“You do not need to know precisely what is happening, or exactly where it is all going. What you need is to recognize the possibilities and challenges offered by the present moment, and to embrace them with courage, faith and hope.”
The quote really doesn’t need any commentary. Just some quiet time to think about it. Which is just what we intend to do on our Formby Retreat in May 2018.
It’s set alongside the thoughts from two other notable thinkers and authors, Walter Brueggemann and Abraham Heschel. Together they’re pointing us towards what we should do at times of change.
In his Lent devotion called ‘A way other than our own’, Brueggemann quoted from 1 Samuel 3:10 – Now the Lord came and stood there, calling as before, “Samuel! Samuel!” And Samuel said, “Speak, for your servant is listening.”
Brueggemann has this to say: ‘The action takes place at night. Night is a time when we cannot see, when we cannot control, when the shadows are lively, when things are unclear and beyond explanation. Night-time is bewildering. The boy did not understand, the priest was slow to figure it out. It was not routine. It’s called ‘liminality’, at the threshold of something new, when life is gathered into a wholly new configuration.’
He continues: ‘Too often the church in our society is thought to be a place of unambiguous answers and sure certitudes, where we come settled and cocksure, and the Spirit has no chance to change anything. It is however, more often than not, night-time in the church – bewilderment, confusion, liminality, unsettlement. Then emerges something new from God… It is in such odd moments that God works the newness of nurture and vocation, demand and promise and healing. So welcome the night-time, when a new voice may utter our name.’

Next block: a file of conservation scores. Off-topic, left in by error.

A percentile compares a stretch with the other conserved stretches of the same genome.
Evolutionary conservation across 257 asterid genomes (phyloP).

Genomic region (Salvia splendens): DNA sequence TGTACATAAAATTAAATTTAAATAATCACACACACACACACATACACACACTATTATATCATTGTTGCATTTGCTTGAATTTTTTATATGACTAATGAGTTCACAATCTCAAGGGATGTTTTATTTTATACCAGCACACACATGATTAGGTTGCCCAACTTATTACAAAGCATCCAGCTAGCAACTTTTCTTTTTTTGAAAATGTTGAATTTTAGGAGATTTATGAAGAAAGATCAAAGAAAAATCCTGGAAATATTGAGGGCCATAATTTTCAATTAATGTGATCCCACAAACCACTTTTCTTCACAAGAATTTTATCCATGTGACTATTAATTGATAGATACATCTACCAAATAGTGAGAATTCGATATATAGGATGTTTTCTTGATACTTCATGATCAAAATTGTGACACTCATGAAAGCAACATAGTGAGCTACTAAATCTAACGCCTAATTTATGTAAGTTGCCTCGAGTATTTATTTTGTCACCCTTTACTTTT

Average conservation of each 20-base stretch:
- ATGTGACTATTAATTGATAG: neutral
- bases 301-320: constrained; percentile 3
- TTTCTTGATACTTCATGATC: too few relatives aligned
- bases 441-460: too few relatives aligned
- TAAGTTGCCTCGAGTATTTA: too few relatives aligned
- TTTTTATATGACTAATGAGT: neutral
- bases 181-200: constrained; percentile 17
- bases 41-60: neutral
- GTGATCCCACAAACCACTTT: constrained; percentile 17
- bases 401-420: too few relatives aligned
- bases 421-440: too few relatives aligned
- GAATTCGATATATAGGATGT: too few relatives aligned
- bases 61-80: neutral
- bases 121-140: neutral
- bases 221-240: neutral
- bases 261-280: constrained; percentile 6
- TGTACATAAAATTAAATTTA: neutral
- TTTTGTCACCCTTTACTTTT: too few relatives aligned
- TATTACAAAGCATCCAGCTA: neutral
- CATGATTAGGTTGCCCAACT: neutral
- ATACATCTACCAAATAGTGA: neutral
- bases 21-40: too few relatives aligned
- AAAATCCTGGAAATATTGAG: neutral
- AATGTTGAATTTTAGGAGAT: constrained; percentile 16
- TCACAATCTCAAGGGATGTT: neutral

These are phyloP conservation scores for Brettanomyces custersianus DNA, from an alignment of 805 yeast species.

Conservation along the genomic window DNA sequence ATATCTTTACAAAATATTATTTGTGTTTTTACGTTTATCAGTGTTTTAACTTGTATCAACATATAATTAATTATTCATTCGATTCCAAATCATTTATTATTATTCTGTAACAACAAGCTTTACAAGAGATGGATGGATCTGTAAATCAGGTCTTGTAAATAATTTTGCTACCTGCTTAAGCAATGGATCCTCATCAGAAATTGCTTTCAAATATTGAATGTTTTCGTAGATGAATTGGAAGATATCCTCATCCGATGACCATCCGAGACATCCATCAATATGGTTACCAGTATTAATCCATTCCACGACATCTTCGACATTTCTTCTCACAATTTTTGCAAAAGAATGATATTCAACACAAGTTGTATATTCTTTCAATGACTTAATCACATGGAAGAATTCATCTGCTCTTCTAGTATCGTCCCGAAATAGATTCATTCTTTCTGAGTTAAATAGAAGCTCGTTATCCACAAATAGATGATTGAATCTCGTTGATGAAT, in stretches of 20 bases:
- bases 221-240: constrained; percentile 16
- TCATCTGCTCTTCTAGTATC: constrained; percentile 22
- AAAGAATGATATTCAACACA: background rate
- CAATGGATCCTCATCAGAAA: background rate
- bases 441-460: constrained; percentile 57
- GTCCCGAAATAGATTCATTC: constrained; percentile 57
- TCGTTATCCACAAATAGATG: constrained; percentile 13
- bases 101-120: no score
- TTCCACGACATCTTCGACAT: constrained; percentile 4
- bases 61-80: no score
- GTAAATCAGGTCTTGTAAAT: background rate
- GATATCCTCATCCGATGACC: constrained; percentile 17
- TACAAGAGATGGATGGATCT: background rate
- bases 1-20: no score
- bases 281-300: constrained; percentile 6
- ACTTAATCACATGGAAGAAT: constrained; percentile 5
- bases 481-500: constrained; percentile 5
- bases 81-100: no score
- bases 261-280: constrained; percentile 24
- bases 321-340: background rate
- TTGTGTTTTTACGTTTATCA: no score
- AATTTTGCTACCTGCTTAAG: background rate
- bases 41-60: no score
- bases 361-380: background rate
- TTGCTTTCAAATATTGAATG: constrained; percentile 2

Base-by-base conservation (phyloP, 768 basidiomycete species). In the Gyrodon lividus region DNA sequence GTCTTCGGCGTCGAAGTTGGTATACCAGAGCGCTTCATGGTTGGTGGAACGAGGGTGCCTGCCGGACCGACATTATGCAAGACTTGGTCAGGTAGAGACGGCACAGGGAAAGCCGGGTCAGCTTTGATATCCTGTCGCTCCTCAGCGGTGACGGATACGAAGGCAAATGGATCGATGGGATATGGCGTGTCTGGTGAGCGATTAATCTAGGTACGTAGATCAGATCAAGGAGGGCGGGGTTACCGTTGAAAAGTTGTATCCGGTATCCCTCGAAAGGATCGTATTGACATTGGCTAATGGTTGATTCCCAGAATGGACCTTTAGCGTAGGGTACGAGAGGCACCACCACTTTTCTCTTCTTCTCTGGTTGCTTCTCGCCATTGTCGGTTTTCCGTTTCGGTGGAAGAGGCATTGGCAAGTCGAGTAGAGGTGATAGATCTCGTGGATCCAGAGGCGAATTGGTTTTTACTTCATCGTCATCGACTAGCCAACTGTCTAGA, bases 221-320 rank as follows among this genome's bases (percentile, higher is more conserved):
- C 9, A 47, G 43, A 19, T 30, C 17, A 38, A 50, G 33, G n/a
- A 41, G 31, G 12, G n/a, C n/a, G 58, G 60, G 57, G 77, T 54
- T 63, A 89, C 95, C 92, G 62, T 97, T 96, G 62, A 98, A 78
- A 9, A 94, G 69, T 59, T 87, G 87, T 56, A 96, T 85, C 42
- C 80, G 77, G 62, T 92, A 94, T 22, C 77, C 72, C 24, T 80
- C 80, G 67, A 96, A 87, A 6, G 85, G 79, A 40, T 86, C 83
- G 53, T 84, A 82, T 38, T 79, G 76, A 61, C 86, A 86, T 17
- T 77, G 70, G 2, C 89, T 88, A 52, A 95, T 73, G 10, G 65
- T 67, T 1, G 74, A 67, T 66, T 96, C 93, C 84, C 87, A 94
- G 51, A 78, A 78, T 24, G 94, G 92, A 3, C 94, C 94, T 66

Rabbi Abraham Heschel
The other thoughts were from Abraham Heschel.
The first is from the introduction to an Anthology of his writing, where he is quoted as saying: “I did not ask for success; I asked for wonder. And you gave it to me”. What an amazing approach to life!
Then later from the same introduction, a quote from shortly before Heschel’s death: “Remember that there is meaning beyond absurdity. Know that every deed counts, that every word is power… Above all, remember that you must build your life as if it were a work of art…”
Merton, Brueggemann and Heschel
So it seemed right to think about how we can make the most of possibilities and challenges, particularly when they’re unforeseen or unplanned. And doing it right now, in the present moment.
But that doesn’t mean that you just improvise all the time and never prepare. You need enough understanding and awareness to both recognize that there even is a possibility or a challenge… and then to make the most of it when you do.
Which is why our three sets of studies for the Retreat are on ‘courage, faith and hope’.
Someone once said: “Courage is never convenient. Faith isn’t a tap you turn on and off. And hope is a choice.” So we should be in for an interesting time!